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Stevens Pressed to Explain Home Renovations

Sen. Ted Stevens (R-Alaska) struggled Friday afternoon to explain how renovations appeared at his home that he claims he didn’t like and had not asked for, saying that he did not know who was doing the work or how he would be paying for it.

Stevens and his wife have both testified that she was responsible for paying bills related to the renovation in the home in 2000 and 2001. But in 2002, work crews from oil-services firm VECO added a lower deck and a steel staircase, and neither the Senator nor his wife could remember how those items were installed or who did the work.

Stevens said this afternoon that his wife was no longer involved in the project by 2002, but he had not stepped in to hire a new contractor or assign additional work on the house.

In a sharp series of questions from prosecutor Brenda Morris, Stevens admitted that his friend Bill Allen was arranging for the work to get done, but he said that he made a distinction between Allen and his company, VECO.

“Bill Allen provided materials to me,” Stevens said. “I never had a bill from VECO, I never employed VECO.”

Morris expressed her skepticism that Stevens had no contracts with the people working on his home, was not pre-approving designs, and did not know what was being installed.

Stevens admitted that he knew the metal staircase on the back of the deck had come from a VECO scrap heap after being removed from an industrial use. He said he was uncertain who was doing the work, but he assumed that he would be billed for it at some point.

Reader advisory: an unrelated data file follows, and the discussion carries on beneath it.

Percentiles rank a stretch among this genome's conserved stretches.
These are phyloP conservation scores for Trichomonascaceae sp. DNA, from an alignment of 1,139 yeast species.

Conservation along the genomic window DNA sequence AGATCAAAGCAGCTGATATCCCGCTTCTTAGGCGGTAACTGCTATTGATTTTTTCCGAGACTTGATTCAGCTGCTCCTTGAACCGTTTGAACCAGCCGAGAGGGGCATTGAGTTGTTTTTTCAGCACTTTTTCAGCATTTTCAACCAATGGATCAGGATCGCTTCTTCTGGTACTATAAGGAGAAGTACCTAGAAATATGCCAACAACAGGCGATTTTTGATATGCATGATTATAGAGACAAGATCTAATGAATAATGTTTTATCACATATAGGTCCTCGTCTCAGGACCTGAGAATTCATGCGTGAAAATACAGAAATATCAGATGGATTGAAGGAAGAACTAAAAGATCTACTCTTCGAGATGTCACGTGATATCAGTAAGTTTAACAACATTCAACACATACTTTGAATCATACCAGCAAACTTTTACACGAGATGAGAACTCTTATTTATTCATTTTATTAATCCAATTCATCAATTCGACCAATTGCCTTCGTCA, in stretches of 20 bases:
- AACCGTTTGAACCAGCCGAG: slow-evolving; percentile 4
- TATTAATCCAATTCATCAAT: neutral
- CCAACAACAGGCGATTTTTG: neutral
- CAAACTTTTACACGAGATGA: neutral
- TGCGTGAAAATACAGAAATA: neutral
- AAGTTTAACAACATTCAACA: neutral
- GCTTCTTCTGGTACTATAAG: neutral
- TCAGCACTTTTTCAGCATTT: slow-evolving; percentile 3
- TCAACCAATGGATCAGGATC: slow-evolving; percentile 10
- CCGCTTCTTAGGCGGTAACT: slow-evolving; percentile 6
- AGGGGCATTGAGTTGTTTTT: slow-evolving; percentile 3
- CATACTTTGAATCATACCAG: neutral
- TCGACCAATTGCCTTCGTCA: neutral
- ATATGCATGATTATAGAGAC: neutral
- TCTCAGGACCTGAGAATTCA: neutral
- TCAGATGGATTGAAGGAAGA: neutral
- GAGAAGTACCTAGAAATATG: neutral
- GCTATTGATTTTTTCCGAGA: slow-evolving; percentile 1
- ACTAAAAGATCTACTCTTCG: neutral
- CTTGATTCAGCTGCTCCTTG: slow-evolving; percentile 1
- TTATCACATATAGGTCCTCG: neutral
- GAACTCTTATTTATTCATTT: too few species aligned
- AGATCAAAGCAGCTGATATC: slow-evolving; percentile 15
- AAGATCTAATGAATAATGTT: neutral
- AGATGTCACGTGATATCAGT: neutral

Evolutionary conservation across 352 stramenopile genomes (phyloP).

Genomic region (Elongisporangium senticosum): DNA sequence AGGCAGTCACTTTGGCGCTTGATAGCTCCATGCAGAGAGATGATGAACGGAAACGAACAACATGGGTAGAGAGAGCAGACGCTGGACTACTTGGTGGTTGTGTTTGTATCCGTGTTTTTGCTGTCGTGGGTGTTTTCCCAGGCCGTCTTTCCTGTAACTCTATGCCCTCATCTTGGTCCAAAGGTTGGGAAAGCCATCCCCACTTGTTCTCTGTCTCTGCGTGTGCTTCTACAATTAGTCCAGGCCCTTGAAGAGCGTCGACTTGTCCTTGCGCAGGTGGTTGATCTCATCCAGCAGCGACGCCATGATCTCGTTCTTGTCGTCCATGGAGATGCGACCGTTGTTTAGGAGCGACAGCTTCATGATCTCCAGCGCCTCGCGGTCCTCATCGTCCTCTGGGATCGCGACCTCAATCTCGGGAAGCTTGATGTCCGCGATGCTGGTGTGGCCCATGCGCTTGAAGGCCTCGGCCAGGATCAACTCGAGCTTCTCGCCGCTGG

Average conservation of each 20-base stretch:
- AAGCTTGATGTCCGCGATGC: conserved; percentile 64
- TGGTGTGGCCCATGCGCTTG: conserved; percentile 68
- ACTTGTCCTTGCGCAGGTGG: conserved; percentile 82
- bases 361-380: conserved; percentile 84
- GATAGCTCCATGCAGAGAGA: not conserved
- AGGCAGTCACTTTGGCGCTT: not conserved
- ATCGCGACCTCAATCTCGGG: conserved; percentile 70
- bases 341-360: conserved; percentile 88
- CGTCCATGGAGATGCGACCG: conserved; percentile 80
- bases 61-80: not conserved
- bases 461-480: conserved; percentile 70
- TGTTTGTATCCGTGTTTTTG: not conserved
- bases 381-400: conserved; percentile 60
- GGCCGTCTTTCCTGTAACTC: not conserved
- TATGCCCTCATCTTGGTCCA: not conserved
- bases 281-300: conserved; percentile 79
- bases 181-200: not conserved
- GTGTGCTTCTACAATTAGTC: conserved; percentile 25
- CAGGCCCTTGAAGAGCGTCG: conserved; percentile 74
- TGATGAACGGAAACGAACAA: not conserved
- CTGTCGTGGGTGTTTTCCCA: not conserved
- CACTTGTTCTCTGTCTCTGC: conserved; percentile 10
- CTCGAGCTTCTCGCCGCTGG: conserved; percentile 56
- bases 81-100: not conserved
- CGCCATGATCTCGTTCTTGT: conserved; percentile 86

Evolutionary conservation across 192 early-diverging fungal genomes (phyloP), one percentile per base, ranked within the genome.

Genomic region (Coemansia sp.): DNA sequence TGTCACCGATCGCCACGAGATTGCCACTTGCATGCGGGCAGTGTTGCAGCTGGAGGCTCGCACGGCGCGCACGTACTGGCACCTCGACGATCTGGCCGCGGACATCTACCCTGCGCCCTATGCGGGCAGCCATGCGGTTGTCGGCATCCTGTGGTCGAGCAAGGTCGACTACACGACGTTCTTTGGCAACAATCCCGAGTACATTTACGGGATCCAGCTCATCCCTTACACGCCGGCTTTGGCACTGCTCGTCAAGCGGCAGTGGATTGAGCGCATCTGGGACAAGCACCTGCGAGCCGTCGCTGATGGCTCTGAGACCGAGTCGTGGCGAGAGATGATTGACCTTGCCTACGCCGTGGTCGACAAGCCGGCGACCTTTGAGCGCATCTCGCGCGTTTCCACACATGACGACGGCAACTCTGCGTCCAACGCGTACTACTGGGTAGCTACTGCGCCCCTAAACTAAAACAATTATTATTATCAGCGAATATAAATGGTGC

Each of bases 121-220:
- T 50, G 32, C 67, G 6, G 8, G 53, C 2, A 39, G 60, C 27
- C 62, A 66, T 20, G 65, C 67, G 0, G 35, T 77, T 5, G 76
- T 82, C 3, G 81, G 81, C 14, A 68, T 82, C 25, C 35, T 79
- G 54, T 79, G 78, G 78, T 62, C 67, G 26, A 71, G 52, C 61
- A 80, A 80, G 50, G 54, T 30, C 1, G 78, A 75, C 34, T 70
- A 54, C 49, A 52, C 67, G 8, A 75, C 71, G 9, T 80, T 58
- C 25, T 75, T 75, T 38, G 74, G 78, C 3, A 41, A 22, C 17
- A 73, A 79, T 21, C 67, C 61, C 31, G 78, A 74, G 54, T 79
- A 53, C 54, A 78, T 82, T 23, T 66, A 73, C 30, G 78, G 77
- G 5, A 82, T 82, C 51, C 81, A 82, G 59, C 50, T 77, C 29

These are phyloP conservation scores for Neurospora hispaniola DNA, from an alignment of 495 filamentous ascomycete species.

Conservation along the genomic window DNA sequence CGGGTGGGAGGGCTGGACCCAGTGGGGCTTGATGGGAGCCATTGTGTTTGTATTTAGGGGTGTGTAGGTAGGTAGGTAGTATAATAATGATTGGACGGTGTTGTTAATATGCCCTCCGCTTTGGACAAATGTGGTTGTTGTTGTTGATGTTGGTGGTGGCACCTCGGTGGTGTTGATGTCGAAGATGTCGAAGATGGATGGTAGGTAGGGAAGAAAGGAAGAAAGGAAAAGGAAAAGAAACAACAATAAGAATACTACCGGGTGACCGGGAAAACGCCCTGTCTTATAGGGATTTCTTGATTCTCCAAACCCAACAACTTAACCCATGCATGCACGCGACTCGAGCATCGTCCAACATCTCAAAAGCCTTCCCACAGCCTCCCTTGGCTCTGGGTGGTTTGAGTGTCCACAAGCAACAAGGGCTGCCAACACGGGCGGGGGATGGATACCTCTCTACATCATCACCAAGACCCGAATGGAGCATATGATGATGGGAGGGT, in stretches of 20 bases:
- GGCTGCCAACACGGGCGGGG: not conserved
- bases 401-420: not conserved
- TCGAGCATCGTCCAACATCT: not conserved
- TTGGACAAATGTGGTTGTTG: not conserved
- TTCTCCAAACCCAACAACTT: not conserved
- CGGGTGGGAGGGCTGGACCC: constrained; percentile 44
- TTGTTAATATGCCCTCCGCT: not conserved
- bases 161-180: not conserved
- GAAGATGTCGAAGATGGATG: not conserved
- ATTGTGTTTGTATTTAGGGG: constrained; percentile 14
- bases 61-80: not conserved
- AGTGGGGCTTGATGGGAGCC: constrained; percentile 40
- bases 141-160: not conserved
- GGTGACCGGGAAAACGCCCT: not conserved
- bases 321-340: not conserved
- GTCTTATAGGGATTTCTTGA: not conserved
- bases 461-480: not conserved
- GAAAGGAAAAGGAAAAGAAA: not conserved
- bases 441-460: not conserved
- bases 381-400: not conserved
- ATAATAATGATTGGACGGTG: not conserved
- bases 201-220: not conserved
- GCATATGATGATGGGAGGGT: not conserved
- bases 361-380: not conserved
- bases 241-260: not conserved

Morris pointed out that Allen had built a staircase Stevens didn’t like, brought in furniture that upset his wife, installed a generator that the Senator hadn’t requested. “Why didn’t you ask for your key back?” she asked.

Stevens replied, “We were still friends. … He was still using the place much more than I was.”

Prosecutors walked through a series of December 2004 e-mails that Stevens exchanged with his friends and staff in response to a press inquiry his office received about allegations that VECO worked on his home renovations.

In those e-mails, Stevens wrote that he knew of no involvement by VECO in the project, even though he admitted on cross-examination that he knew that the architect and other workers on the project were also VECO employees.

Morris suggested that those e-mail exchanges were simply a way of “covering your bottom.”

Stevens replied, “My bottom wasn’t bare.”

Stevens and his defense team have maintained throughout the trial that the Senator and his wife paid every bill they received, and that they requested bills repeatedly.

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